State media in China has said that more than two million people are employed by the government to monitor activity on microblogging websites.
The reports provide a rare glimpse into how the Chinese state tries to control the Internet.
The Beijing News says the monitors, described as Internet opinion analysts, are on state and commercial payrolls.
China's hundreds of millions of web users increasingly use microblogs to criticise the state or vent anger.
The report by the Beijing News said that these monitors were not required to delete postings.
It is commonly said that China's Internet is one of the most censored and controlled in the world. Websites that are deemed to be subversive to the state are blocked, and political postings are routinely deleted. The name of the former Prime Minister Wen Jiabao was censored when rumours were circulating on the Internet that his family had amassed a fortune while he was in power.
But with the rapid growth of Internet users, the ruling Communist Party has found itself fighting an uphill battle.
The Beijing News, while reporting the story of microblog monitors, has admitted that it is impossible for the government to delete all "undesirable" postings.
The more postings deleted, the more they appear, it says.
They are "strictly to gather and analyse public opinions on microblog sites and compile reports for decision-makers," it said. It also added details about how some of these monitors work.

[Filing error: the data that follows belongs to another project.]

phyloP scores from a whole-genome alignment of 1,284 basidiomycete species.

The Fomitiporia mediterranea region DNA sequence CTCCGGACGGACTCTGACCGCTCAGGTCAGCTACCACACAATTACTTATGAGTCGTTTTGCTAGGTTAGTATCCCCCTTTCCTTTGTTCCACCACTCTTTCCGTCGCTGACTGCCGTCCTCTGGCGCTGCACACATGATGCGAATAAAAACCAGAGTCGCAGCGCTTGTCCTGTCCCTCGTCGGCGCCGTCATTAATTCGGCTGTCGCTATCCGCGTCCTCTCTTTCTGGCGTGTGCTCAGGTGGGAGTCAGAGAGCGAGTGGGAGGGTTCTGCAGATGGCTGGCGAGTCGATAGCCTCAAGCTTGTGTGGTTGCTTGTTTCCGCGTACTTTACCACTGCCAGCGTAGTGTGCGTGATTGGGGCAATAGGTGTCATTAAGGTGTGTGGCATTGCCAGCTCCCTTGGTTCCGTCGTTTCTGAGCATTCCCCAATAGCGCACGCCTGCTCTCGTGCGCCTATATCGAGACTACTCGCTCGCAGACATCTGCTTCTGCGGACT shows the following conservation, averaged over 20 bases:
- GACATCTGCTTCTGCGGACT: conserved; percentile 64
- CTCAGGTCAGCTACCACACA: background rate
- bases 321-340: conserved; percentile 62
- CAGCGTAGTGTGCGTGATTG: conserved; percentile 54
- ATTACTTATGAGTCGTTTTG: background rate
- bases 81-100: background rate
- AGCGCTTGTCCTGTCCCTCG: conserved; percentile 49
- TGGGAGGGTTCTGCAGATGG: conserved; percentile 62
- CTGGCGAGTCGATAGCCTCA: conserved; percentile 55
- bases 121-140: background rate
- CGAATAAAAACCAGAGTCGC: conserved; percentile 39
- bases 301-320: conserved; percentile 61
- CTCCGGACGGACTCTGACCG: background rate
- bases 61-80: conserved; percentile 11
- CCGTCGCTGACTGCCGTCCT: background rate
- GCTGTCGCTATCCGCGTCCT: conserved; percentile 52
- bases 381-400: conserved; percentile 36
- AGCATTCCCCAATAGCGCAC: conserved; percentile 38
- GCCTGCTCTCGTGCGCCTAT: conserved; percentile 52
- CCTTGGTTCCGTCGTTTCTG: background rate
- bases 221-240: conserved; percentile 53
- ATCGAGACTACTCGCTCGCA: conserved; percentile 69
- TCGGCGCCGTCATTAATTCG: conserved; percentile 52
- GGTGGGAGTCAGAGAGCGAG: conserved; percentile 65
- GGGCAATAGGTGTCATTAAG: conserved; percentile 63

Tang Xiaotao has been working as a monitor for less than six months, the report says, without revealing where he works.
"He sits in front of a PC every day, and opening up an application, he types in key words which are specified by clients.
"He then monitors negative opinions related to the clients, and gathers (them) and compile reports and send them to the clients," it says.
It is believed that the two million internet monitors are part of a huge army which the government relies on to control the internet.
The government is also to organise training classes for them for the first time from 14 to 18 October, the paper says.
The training will have eight modules, and teach participants how to analyse and judge online postings and deal with crisis situations, it says.
The most popular microblogging site Sina Weibo, launched in 2010, now has more than 500 million registered users with 100 million messages posted daily.
China has recently unblocked social networking sites Facebook and Twitter in its Shanghai Trade Zone, but elsewhere in the country people have to use China's own version of the websites, which are censored.